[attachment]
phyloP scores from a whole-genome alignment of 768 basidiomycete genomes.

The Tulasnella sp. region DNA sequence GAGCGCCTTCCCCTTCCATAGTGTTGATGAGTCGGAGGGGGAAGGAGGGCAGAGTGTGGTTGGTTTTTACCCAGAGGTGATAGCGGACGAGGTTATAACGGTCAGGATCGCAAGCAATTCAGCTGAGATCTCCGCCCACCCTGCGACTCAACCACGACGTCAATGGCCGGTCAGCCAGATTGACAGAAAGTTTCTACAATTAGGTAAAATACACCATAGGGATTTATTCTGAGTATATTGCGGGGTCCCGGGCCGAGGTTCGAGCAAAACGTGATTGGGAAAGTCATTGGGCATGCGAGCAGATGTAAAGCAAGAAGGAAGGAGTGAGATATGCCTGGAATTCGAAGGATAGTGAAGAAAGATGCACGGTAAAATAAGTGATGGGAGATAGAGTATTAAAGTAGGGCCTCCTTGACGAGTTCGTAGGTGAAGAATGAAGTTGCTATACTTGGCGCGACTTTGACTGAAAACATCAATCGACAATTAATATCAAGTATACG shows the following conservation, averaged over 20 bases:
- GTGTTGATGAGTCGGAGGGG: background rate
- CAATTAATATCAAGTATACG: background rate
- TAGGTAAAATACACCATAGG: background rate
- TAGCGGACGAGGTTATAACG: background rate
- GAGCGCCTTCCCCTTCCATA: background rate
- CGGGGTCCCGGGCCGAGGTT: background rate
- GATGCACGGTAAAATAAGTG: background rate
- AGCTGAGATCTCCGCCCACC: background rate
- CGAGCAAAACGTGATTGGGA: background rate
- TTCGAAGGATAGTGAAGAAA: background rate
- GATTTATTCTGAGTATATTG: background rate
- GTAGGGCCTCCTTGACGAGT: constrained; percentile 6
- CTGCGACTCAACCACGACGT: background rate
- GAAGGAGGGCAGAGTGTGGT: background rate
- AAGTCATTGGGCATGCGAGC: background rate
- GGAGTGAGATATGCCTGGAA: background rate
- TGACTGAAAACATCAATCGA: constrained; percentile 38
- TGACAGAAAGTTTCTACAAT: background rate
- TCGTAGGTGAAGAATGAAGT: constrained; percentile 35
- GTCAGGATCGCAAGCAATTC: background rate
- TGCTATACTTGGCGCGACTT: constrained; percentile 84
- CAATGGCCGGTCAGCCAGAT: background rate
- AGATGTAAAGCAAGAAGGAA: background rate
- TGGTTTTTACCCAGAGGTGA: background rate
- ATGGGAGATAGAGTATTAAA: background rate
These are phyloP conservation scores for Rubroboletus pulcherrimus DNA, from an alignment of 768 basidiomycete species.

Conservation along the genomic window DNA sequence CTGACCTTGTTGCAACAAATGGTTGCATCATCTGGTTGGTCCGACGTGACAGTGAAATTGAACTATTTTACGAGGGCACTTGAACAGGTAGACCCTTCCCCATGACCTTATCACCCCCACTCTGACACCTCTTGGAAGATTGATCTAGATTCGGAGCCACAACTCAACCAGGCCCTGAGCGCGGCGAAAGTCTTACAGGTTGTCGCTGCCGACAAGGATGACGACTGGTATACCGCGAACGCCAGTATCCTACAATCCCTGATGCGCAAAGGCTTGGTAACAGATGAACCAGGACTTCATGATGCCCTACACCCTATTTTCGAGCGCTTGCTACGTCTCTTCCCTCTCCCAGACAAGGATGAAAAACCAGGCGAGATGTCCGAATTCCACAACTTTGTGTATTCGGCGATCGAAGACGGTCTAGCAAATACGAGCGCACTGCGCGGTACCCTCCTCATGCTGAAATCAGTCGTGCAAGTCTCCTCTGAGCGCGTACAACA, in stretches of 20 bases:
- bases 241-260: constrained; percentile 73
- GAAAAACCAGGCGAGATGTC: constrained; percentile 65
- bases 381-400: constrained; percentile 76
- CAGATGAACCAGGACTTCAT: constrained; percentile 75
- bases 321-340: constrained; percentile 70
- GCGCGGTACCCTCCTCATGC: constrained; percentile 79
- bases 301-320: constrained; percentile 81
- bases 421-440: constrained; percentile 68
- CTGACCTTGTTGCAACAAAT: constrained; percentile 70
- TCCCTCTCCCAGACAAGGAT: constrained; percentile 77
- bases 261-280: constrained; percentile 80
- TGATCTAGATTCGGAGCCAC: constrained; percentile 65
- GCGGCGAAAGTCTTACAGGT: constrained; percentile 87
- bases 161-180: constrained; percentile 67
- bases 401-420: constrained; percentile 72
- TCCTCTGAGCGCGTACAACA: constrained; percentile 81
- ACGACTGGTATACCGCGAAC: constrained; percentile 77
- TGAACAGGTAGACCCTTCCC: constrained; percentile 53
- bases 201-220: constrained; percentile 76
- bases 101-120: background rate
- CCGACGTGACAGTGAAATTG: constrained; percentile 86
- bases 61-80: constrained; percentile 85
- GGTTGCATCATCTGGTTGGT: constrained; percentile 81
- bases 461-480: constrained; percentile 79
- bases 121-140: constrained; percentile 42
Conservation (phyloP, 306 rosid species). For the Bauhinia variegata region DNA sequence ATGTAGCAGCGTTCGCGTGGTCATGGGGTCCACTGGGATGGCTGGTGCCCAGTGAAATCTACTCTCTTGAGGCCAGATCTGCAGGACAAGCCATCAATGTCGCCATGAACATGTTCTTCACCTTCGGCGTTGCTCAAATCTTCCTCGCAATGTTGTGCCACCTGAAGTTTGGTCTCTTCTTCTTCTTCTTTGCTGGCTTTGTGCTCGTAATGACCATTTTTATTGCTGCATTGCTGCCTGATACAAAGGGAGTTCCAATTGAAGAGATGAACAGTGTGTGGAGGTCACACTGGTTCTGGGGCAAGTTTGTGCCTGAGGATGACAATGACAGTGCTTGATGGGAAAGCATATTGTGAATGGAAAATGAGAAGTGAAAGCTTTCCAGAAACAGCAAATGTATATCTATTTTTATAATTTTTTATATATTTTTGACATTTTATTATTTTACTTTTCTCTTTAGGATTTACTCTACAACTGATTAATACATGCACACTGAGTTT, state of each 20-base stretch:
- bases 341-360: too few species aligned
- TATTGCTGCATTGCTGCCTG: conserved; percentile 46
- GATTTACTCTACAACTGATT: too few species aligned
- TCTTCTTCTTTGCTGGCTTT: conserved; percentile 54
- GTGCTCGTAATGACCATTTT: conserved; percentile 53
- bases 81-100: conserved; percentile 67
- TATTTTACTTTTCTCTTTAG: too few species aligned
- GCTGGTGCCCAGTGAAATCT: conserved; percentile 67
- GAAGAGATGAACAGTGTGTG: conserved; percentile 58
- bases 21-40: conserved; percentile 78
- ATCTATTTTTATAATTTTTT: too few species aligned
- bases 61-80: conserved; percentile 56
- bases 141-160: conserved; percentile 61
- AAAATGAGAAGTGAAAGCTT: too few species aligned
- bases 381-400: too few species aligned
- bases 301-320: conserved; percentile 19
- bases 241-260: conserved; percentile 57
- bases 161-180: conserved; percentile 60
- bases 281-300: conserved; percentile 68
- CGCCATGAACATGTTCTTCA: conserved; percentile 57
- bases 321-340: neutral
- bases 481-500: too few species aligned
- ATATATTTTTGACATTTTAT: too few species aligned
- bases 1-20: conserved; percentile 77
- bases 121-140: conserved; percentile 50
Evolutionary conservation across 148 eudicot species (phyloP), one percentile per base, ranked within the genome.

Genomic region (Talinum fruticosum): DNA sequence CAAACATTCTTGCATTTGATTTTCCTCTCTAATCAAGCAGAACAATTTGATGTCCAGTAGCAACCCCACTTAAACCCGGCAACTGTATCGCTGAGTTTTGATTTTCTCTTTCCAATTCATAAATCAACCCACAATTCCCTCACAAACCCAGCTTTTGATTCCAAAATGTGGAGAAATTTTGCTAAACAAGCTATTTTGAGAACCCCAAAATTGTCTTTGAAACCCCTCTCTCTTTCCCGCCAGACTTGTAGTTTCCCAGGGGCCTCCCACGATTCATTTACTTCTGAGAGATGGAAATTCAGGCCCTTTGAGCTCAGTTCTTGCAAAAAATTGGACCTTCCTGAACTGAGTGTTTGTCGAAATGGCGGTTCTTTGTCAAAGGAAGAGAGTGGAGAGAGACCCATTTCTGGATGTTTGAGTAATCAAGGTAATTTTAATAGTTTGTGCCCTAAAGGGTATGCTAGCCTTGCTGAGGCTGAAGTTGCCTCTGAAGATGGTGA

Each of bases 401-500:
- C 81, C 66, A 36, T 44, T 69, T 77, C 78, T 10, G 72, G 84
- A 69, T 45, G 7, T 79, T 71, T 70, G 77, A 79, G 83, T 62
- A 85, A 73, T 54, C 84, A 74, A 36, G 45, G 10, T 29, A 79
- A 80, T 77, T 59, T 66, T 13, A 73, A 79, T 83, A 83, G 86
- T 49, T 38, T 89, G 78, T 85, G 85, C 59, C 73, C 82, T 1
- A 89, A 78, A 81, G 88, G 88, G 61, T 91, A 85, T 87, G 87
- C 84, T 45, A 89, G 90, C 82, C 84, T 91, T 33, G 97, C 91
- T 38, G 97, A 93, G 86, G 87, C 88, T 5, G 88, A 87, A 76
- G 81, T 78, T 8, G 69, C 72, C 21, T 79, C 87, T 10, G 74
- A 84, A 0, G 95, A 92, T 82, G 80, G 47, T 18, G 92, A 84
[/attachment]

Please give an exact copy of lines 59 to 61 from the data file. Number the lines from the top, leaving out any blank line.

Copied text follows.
- TCTTCTTCTTTGCTGGCTTT: conserved; percentile 54
- GTGCTCGTAATGACCATTTT: conserved; percentile 53
- bases 81-100: conserved; percentile 67